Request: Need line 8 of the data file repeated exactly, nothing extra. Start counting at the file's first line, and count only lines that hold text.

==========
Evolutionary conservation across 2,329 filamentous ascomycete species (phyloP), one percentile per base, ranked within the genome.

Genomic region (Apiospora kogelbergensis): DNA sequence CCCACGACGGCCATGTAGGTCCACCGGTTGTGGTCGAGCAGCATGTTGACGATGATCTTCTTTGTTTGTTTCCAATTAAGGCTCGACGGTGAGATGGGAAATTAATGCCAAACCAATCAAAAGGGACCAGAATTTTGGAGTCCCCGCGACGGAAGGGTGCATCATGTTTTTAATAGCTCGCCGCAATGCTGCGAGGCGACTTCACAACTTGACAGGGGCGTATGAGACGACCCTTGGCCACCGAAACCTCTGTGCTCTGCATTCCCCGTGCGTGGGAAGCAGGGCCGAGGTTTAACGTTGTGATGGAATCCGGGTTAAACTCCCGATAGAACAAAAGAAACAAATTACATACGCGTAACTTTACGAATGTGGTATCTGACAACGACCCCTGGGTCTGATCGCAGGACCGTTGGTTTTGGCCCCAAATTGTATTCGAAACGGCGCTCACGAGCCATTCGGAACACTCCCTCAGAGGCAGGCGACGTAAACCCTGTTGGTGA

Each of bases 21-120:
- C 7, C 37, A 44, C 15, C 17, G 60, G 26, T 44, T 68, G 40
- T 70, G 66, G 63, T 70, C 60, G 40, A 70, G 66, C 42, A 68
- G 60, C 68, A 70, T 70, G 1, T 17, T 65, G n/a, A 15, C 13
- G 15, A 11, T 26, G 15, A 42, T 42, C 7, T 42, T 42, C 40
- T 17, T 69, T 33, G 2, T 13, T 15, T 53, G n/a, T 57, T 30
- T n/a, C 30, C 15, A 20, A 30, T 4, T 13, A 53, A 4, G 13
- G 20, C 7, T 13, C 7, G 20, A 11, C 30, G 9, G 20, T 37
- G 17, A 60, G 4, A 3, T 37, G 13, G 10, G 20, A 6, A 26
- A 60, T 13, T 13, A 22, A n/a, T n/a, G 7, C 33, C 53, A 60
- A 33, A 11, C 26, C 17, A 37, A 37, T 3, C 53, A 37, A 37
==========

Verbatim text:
- T 17, T 69, T 33, G 2, T 13, T 15, T 53, G n/a, T 57, T 30